Village sign

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Not to be confused with village sign language. ‹See Tfd›
Backwell village sign
Biddenden village sign of the two maids of Biddenden
Old Hunstanton Village Sign
Ingoldisthorpe Village Sign
Binham Village Sign

In many parts of southern England an ornamental village sign is erected to announce the village name to those entering the village. They are typically placed on the principal road entrance or in a prominent location such as a village green. The design often depicts a particularly characteristic feature of the village or a scene from its history, heritage, or culture. They are typically made of wood or metal or a combination of both, the designs are often made by the local community.

Ornamental timber and iron signs were common historically to identify buildings of importance such as inns or town halls. However, the tradition of village signs is believed to have started in Norfolk early in the 20th century when Edward VII suggested that village signs would aid motorists and give a feature of interest on the Sandringham Estate.

The spread of interest beyond Norfolk can be attributed to Prince Albert, Duke of York who gave a speech to the Royal Academy in 1920 promoting the wider use of village signs. This prompted the Daily Mail to run a nationwide village sign competition.[1] The prize fund exceeded £2,000 and ten awards were made. The winning schemes were exhibited at Australia House, London in October 1920.[2]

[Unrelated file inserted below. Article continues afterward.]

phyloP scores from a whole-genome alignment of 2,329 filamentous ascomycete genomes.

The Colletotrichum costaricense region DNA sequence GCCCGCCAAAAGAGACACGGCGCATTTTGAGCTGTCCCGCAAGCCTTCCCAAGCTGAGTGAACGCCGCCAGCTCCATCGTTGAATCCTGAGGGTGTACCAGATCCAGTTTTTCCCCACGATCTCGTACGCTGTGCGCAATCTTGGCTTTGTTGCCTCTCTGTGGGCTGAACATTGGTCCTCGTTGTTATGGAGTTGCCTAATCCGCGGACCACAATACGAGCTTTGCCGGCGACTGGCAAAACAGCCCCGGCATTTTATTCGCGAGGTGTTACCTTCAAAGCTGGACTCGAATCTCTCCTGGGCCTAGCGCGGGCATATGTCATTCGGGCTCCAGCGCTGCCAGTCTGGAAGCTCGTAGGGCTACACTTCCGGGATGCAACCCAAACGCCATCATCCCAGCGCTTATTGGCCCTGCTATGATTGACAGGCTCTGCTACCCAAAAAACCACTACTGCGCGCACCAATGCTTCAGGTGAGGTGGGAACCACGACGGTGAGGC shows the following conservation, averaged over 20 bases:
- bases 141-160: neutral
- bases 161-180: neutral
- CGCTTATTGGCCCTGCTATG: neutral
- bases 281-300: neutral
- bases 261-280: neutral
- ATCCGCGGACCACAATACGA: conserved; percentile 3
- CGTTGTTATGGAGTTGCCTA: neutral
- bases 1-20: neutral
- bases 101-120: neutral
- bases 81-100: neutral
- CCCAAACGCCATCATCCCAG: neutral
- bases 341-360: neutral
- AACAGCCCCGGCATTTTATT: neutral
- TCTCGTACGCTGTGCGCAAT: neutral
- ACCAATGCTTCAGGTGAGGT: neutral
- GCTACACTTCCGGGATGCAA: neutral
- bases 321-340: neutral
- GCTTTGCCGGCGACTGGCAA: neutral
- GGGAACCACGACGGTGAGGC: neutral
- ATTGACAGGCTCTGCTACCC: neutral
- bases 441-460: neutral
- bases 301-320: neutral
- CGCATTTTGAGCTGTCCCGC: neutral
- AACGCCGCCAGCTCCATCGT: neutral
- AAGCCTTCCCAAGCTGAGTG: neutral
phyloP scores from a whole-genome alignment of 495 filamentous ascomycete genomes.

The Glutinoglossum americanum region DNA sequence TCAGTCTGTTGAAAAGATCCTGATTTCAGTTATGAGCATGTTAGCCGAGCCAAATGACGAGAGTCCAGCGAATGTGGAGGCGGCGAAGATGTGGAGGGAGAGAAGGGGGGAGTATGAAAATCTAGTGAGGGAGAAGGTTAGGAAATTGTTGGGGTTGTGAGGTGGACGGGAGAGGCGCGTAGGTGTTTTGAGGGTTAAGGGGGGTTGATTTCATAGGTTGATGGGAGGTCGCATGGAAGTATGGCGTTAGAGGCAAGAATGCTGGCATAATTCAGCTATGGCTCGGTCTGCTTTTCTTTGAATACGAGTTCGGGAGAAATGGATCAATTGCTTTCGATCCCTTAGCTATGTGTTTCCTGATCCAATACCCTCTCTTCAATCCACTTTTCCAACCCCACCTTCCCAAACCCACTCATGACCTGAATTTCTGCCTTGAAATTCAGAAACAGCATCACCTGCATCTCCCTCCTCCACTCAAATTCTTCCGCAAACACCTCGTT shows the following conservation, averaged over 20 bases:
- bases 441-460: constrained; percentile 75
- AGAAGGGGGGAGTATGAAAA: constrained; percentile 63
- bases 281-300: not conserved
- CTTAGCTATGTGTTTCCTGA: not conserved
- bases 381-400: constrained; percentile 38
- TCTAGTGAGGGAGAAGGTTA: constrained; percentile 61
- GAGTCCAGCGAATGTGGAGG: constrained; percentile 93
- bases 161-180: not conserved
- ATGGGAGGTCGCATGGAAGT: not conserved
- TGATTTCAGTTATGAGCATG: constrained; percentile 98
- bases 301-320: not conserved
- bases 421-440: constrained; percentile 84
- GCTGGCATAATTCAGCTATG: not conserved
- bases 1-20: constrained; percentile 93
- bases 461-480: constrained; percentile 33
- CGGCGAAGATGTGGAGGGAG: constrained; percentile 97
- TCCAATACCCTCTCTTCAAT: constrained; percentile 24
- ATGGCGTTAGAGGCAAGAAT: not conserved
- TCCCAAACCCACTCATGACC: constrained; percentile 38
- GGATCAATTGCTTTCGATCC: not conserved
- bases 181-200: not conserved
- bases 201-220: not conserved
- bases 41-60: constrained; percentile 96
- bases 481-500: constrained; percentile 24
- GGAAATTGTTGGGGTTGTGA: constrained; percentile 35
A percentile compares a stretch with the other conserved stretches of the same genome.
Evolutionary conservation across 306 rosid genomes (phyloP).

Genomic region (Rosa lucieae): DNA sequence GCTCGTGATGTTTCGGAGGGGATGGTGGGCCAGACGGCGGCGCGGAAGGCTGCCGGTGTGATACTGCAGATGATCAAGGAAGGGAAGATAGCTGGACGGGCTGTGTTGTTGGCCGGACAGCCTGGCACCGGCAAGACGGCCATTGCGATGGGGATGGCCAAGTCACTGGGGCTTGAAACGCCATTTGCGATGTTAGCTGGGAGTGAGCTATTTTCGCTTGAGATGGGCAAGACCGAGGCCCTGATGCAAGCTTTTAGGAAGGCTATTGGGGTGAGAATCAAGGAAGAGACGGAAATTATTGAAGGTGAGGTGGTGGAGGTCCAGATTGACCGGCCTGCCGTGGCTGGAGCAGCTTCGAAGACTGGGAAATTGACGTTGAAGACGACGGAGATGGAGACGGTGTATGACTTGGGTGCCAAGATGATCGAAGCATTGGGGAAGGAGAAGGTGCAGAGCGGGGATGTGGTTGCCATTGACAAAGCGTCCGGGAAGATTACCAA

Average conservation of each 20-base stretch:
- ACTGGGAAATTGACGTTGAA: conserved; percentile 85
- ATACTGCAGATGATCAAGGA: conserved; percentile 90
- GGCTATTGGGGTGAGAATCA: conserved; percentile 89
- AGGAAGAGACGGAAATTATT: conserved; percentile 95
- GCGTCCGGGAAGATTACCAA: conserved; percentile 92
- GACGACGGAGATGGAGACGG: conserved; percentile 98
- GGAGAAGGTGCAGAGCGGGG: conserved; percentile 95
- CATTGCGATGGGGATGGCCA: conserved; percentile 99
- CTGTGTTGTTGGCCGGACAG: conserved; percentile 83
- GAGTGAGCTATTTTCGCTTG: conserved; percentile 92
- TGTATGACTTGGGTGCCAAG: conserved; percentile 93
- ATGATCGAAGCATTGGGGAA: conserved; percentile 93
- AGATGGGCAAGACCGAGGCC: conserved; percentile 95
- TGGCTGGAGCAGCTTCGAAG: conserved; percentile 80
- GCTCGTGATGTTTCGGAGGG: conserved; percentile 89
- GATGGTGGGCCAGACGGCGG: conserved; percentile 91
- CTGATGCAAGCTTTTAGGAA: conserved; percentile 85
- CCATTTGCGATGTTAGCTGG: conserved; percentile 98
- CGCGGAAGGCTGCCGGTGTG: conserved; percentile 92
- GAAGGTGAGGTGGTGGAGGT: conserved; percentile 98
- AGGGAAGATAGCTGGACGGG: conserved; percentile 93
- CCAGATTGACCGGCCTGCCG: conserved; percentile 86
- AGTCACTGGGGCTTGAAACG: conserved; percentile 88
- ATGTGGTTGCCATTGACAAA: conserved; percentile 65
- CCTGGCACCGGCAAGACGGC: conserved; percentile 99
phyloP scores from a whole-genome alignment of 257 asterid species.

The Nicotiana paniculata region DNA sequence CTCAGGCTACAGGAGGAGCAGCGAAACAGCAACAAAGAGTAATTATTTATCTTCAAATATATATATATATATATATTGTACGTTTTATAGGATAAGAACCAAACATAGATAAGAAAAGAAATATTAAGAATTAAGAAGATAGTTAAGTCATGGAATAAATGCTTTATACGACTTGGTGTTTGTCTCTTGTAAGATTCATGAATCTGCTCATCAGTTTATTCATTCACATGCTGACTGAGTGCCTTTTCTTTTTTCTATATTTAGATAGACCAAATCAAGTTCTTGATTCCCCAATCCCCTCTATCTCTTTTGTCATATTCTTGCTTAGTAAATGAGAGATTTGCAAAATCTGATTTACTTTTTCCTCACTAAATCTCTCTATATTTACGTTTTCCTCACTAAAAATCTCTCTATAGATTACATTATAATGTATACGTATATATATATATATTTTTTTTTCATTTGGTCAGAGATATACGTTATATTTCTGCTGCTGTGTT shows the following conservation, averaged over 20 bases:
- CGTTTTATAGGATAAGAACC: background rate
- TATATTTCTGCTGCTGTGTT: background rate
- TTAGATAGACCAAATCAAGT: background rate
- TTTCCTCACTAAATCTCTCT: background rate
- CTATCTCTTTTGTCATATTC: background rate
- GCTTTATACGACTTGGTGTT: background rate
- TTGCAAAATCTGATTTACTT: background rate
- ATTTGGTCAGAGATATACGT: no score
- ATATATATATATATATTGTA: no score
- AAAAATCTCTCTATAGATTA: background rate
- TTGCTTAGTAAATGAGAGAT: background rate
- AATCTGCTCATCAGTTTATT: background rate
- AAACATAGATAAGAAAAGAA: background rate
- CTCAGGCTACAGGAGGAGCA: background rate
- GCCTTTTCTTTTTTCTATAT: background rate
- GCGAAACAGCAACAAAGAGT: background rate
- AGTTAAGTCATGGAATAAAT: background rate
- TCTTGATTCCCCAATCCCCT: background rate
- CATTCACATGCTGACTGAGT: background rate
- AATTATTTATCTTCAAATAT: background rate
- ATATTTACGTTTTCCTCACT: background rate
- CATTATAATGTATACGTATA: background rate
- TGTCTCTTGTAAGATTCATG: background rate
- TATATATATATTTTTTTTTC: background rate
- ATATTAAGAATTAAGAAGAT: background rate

The village sign at Biddenden, Kent, featuring the two Biddenden Maids, was one of the successful Daily Mail competition entries. So too was the sign at Bromley, Kent.


In 1924, King George VI recommended that the old custom of identifying villages with carved or painted name signs could be revived.

Many signs commemorate significant events such as the Coronation of Queen Elizabeth II in 1953, the passing of Millennium or local celebrations such as the centenary of the formation of local councils.

In some places village signs have been surveyed and recorded. In Kent signs have been erected in more than half of the county villages have been identified.[3]

In 1929, Harry Carter, an art and woodwork master at Hamonds Grammar School (which now serves as the sixth form buildings for Hamond's high school in Swaffham), carved a sign for his home town. By the time of his death in 1983 he had carved over 200 town and village signs.

While the practice is now widespread, decorative village signs are still common in Norfolk and in the neighbouring county of Suffolk as well as Essex and other East Anglian counties. Some village signs are take the form of sculptures, such as the sign at Capel St Andrew in Suffolk, which is constructed from scrap metal.

Gallery[edit]

References[edit]

  1. ^ The Builder magazine, 7 May 1920, p 542
  2. ^ The Builder magazine, 22 October 1920, p 455
  3. ^ Alan Bignell Books, Kent Village Signs (Book 1 and Book2), ISBN 978-0-9542950-4-2
  4. ^ http://www.geograph.org.uk/photo/101692
  5. ^ a b c d e f Ordnance Survey (2002). OS Explorer Map 252 - Norfolk Coast East. ISBN 0-319-21888-0.

External links[edit]